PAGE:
Women should not be put off hormone replacement therapy by over-hyped fears about its health risks, a panel of international experts has concluded.

For women aged 50 to 59 in the early years of the menopause, HRT is safe and effective, said the scientists. It alleviated menopausal symptoms such as hot flushes and maintained healthy bones without significant harmful side effects.

Contrary to what many people had been led to believe, HRT did not raise the risk of heart disease for these women, and its impact on breast cancer was "minimal", the experts reported.

Although certain types of HRT containing combinations of oestrogen and progesterone could slightly increase the chances of developing breast cancer, their effect was dwarfed by other risk factors.

Dr David Sturdee, one of the report's authors and president-elect of the International Menopause Society, said doctors should be prescribing HRT more freely.

The current advice to health professionals is that HRT should only be offered to women with serious menopausal symptoms for the shortest time possible. After five years doctors are not expected to continue prescribing the treatment without thoroughly discussing the potential risks with the patient.

"We feel women should have it for as long as they need it to maintain their quality of life," said Dr Sturdee, speaking at the Science Media Centre in London.

Forty experts from around the world took part in a summit in Zurich, Switzerland, to discuss the latest evidence on the health risks of HRT.

They presented their findings yesterday at the World Congress on the Menopause in Madrid.

The scientists said the health hazards of HRT had been blown out of proportion largely because of misleading results from a major American investigation, the Women's Health Initiative (WHI).

In 2002 the WHI produced data which appeared to show that women on HRT were at a heightened risk of breast cancer and heart disease.

It had a major impact, causing large numbers of post-menopausal women to avoid hormone replacement and convincing many doctors that the treatment was not safe.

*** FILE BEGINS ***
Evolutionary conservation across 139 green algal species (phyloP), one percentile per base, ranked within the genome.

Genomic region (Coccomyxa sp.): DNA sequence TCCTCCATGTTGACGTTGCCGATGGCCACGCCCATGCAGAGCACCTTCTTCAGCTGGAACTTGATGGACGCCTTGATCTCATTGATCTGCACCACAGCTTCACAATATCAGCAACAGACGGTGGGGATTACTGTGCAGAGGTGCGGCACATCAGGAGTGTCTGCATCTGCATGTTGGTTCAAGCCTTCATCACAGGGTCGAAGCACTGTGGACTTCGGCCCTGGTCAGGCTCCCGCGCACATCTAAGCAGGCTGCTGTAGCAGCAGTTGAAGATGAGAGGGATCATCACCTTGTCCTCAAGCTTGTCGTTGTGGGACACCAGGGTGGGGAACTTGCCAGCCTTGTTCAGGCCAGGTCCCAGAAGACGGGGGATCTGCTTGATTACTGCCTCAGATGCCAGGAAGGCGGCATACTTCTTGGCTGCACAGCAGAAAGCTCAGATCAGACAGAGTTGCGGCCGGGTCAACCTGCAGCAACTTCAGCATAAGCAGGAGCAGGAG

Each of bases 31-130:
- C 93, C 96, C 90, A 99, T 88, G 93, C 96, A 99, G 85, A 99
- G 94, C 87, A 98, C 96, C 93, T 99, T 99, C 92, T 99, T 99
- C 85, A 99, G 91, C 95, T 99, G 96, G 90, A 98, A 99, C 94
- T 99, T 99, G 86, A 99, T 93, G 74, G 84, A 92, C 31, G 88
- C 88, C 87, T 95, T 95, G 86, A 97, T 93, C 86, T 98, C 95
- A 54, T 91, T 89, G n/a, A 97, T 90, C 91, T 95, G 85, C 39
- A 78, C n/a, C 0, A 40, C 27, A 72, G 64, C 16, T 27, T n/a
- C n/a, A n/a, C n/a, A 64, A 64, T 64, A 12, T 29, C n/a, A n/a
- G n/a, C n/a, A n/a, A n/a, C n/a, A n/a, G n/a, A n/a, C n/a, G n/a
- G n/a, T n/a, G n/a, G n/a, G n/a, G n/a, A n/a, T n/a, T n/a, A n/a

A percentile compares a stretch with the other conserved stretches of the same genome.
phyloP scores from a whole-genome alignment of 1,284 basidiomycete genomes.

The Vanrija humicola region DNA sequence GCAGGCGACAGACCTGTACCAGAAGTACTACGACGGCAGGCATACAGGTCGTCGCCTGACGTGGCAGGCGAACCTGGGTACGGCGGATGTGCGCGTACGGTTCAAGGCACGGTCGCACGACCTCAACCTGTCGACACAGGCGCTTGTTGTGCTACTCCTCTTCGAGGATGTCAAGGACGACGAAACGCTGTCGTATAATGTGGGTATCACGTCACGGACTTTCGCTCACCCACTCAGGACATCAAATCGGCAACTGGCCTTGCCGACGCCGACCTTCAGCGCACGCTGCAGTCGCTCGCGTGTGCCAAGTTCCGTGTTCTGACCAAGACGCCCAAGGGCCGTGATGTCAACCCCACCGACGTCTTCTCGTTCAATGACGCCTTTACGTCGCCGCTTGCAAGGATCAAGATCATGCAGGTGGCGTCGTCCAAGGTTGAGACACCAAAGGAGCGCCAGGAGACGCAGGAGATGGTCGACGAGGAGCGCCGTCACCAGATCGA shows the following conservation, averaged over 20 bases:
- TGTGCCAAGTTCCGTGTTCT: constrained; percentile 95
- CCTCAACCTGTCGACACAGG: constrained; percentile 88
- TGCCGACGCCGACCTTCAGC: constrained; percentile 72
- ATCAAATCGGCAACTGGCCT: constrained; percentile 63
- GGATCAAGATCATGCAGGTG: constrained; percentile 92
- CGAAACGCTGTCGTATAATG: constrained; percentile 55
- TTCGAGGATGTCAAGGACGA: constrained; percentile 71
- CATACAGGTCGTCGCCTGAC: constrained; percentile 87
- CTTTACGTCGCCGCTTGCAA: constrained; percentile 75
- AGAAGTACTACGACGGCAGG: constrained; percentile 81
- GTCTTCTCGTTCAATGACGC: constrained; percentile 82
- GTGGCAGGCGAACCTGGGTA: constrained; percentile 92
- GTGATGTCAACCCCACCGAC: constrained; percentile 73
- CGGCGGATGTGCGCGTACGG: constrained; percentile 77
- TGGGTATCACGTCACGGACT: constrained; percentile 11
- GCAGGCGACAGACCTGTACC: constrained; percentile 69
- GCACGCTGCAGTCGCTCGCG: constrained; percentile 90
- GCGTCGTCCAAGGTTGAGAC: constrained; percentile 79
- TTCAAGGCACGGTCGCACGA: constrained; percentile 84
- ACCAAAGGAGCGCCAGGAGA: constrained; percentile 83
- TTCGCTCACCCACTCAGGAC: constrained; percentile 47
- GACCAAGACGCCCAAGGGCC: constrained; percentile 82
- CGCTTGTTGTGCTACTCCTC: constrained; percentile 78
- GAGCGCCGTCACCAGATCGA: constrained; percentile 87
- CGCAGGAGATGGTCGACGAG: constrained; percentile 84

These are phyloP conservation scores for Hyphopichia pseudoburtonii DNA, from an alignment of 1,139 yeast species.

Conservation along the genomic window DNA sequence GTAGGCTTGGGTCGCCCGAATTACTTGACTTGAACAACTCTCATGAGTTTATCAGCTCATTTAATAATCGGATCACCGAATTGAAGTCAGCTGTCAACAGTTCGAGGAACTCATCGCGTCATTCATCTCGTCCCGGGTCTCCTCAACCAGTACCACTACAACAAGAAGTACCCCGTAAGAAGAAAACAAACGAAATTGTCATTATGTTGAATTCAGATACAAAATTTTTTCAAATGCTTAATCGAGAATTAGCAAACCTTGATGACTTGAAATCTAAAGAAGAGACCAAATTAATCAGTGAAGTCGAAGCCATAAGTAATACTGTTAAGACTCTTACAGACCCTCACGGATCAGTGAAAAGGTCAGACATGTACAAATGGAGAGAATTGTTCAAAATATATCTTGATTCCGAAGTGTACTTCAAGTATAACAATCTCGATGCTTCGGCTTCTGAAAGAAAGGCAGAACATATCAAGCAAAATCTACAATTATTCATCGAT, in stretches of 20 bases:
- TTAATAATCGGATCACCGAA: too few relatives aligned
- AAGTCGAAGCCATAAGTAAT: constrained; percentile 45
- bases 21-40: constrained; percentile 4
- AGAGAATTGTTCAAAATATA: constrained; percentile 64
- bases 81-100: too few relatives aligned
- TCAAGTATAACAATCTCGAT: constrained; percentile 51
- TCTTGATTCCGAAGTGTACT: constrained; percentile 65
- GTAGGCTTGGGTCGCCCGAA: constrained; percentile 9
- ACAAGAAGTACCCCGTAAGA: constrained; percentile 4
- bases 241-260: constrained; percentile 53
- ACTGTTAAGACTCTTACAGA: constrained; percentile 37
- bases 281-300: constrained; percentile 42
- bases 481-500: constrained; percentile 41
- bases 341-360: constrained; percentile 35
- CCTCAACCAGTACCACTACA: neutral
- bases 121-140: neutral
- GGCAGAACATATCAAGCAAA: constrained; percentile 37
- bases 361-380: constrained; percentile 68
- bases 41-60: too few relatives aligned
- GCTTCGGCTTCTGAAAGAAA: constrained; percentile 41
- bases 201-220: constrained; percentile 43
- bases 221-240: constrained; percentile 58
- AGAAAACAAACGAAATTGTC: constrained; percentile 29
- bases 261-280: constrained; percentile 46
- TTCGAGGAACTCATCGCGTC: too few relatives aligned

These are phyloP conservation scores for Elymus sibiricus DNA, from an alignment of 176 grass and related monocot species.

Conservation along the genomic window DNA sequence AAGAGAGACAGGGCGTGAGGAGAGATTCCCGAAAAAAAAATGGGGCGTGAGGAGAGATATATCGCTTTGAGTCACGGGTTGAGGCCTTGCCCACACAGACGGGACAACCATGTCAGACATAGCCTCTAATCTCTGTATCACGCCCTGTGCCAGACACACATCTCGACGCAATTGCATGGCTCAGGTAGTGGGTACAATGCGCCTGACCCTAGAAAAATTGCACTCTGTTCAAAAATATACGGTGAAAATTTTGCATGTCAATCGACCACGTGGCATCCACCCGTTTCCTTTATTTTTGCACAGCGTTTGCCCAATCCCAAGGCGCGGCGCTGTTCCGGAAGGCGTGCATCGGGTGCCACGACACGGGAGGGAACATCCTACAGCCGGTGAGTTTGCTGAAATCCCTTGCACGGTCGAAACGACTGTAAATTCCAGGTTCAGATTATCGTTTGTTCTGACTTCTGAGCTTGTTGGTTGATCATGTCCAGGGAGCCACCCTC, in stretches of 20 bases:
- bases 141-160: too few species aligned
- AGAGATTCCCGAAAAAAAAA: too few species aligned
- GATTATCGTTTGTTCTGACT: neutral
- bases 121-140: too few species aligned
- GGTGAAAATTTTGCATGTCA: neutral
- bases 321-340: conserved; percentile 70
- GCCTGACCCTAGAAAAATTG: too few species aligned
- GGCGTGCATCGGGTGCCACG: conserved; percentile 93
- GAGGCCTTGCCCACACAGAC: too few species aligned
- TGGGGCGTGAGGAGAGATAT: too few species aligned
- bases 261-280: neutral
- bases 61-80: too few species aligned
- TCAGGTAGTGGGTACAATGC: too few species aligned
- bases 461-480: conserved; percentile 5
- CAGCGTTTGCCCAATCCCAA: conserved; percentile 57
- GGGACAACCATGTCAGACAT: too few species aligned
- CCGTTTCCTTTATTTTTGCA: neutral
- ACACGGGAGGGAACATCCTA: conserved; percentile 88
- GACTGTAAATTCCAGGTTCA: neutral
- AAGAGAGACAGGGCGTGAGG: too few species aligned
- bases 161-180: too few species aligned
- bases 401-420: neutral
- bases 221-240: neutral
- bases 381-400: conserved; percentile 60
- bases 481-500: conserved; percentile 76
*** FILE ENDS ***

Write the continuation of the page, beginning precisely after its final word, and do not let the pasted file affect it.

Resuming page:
Since its publication the research has been strongly criticised for presenting an unbalanced picture. In particular WHI researchers were accused of focusing on the wrong group of women. The average age of the study participants was 63, whereas most women start taking HRT a decade earlier.

In addition 36% of the women had high blood pressure, 49% were current or past smokers, and 34% were clinically obese - all factors which could contribute to health problems.

It was also claimed that the study failed to make clear the varying risks and benefits of different types of HRT.

After reviewing the evidence, the summit experts concluded that:

* Combination oestrogen and progesterone HRT did not raise the risk of heart disease in healthy women aged 50 to 59. Oestrogen-only HRT, normally reserved for women who have had their wombs removed, actually decreased heart disease risk;

* Oestrogen and progesterone HRT did slightly increase the risk of breast cancer for women in this group. However, the effect was minimal compared with other risk factors. Short-to-medium term use of oestrogen-only HRT was not associated with a raised risk of breast cancer. Healthy women entering the menopause should not worry about HRT and breast cancer;

* HRT effectively maintained bone density in women aged 50 to 59 and could help prevent the brittle bone disease osteoporosis, a recognised symptom of the menopause;

* HRT did not impair the thinking processes of women aged 50 to 59 and may even delay the age-related blunting of mental abilities.

Dr Sturdee, a consultant obstetrician and gynaecologist at Solihull Hospital, said at least a million women in the UK had stopped taking HRT because of unfounded health fears and suffered as a result.

There were also anecdotal reports of doctors imposing a blanket ban on HRT, even this was at odds with current guidelines.

"Women's confidence has been shattered," said Dr Sturdee. "They are going to take a lot of convincing that the initial reports weren't actually a reliable assessment of the data."